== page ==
Open AccessFeature PaperArticle
Influence of Experimental Parameters of a Continuous Flow Process on the Properties of Very Small Iron Oxide Nanoparticles (VSION) Designed for T1-Weighted Magnetic Resonance Imaging (MRI)
Nanomaterials 2020, 10(4), 757; https://doi.org/10.3390/nano10040757 - 15 Apr 2020
Abstract
This study reports the development of a continuous flow process enabling the synthesis of very small iron oxide nanoparticles (VSION) intended for T1-weighted magnetic resonance imaging (MRI). The influence of parameters, such as the concentration/nature of surfactants, temperature, pressure and the [...] Read more.
This study reports the development of a continuous flow process enabling the synthesis of very small iron oxide nanoparticles (VSION) intended for T1-weighted magnetic resonance imaging (MRI). The influence of parameters, such as the concentration/nature of surfactants, temperature, pressure and the residence time on the thermal decomposition of iron(III) acetylacetonate in organic media was evaluated. As observed by transmission electron microscopy (TEM), the diameter of the resulting nanoparticle remains constant when modifying the residence time. However, significant differences were observed in the magnetic and relaxometric studies. This continuous flow experimental setup allowed the production of VSION with high flow rates (up to 2 mL·min−1), demonstrating the efficacy of such process compared to conventional batch procedure for the scale-up production of VSION. Full article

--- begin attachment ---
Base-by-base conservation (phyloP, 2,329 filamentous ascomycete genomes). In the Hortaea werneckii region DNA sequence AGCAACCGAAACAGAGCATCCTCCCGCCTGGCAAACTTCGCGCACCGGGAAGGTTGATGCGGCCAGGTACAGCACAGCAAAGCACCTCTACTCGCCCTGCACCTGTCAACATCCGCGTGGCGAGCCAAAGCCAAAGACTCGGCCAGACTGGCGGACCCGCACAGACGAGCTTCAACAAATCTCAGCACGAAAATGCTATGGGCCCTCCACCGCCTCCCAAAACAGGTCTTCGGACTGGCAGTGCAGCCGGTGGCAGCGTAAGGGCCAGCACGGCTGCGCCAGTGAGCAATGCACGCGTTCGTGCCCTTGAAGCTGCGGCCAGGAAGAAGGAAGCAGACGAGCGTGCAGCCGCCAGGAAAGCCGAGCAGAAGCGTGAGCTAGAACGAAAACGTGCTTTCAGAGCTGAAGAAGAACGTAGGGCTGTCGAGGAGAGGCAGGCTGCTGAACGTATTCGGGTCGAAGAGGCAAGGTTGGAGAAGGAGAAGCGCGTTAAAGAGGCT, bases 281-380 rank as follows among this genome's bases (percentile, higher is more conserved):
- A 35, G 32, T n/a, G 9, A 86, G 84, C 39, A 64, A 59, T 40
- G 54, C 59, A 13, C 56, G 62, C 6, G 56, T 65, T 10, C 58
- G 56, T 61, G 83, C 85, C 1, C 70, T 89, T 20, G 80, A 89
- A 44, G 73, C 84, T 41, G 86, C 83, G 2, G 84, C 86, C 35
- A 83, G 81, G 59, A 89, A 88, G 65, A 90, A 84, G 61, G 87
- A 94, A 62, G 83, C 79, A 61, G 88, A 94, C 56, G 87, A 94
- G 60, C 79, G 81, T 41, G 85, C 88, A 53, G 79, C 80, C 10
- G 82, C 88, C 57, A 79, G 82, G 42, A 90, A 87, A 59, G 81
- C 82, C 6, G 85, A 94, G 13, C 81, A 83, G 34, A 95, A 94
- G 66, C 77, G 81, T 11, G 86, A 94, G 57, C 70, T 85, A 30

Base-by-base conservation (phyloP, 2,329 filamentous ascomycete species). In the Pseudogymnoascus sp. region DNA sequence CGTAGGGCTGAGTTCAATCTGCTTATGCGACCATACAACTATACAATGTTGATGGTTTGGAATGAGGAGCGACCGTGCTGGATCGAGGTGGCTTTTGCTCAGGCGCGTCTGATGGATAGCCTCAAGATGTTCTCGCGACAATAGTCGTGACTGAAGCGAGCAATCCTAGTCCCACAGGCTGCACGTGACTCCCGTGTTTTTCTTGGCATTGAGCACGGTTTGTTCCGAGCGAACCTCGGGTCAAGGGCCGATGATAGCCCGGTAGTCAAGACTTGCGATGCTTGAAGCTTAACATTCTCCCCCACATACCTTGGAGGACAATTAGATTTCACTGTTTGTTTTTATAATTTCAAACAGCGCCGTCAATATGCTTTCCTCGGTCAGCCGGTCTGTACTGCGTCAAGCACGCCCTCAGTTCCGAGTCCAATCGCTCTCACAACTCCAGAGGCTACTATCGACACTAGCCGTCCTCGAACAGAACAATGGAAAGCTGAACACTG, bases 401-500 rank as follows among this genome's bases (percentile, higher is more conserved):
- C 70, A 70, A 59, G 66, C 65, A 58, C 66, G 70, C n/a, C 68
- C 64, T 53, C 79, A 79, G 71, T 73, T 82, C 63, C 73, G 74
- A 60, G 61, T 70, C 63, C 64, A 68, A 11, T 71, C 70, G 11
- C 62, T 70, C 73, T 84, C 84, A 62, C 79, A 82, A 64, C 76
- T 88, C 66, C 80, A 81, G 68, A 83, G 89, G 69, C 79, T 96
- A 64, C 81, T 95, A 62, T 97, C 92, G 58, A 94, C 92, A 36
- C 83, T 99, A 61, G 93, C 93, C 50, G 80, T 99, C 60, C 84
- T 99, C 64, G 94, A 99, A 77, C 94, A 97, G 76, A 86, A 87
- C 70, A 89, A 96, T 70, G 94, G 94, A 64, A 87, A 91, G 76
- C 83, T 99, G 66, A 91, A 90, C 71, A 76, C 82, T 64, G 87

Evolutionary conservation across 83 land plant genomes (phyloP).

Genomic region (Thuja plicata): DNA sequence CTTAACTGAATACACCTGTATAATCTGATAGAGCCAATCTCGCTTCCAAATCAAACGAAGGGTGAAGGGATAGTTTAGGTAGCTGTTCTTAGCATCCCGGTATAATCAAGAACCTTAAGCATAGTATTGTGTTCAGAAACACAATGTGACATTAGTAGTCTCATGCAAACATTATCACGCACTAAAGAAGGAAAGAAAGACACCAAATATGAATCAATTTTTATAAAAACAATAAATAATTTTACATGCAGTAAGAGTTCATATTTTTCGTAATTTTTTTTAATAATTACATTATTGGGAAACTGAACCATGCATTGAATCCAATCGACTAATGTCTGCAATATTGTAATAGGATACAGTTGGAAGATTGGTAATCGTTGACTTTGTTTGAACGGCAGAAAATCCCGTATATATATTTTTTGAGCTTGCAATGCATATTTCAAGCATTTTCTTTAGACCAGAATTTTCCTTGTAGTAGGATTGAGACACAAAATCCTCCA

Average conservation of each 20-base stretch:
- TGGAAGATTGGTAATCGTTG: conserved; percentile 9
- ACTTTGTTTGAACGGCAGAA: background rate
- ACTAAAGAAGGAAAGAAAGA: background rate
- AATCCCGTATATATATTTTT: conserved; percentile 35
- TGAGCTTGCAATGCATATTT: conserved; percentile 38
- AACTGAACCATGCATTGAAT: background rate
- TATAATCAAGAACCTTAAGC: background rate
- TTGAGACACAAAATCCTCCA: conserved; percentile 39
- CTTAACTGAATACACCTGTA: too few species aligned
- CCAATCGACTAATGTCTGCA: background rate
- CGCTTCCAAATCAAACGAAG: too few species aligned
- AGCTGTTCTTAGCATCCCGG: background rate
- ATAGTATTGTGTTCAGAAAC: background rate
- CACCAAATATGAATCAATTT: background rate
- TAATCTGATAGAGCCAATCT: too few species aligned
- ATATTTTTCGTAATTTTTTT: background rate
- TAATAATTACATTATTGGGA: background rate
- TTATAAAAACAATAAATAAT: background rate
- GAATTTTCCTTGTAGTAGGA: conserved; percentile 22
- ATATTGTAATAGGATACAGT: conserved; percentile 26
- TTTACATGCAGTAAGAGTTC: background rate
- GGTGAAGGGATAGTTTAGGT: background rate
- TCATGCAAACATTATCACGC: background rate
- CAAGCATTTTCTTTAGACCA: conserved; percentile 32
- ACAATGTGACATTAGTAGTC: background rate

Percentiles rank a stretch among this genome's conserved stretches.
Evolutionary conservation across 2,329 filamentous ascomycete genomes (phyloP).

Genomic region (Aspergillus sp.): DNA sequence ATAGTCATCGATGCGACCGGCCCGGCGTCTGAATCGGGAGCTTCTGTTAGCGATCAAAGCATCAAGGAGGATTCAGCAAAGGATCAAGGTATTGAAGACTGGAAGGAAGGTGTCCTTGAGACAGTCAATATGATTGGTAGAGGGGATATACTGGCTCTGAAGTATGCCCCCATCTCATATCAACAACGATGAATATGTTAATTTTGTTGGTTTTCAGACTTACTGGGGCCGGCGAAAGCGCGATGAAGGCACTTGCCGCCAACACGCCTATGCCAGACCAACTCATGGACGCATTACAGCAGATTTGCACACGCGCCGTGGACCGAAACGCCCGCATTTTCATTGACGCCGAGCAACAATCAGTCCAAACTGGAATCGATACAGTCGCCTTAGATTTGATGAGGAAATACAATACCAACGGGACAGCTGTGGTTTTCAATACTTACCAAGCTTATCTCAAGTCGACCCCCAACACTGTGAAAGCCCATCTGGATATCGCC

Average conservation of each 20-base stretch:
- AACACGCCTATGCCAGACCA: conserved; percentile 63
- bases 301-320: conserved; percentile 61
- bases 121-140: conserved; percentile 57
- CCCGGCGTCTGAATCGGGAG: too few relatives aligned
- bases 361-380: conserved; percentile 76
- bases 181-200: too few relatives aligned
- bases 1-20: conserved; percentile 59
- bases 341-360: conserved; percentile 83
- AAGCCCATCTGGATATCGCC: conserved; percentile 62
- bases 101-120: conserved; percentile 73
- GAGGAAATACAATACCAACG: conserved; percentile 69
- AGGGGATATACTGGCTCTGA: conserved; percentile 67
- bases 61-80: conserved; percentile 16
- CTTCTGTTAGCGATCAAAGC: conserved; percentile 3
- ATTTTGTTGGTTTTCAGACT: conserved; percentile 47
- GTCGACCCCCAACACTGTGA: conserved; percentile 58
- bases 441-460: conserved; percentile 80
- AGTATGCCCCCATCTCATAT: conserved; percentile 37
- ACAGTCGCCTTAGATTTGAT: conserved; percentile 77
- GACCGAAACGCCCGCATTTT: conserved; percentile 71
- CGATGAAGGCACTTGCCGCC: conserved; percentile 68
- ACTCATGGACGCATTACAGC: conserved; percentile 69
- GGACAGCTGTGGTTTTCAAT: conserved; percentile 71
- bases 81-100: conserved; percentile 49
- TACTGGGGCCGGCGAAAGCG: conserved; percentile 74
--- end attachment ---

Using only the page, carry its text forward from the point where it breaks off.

(This article belongs to the Special Issue Applications and Properties of Magnetic Nanoparticles)
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Open AccessArticle
Synthesis of Magnetic Ferrite Nanoparticles with High Hyperthermia Performance via a Controlled Co-Precipitation Method
Nanomaterials 2019, 9(8), 1176; https://doi.org/10.3390/nano9081176 - 16 Aug 2019
Cited by 6
Abstract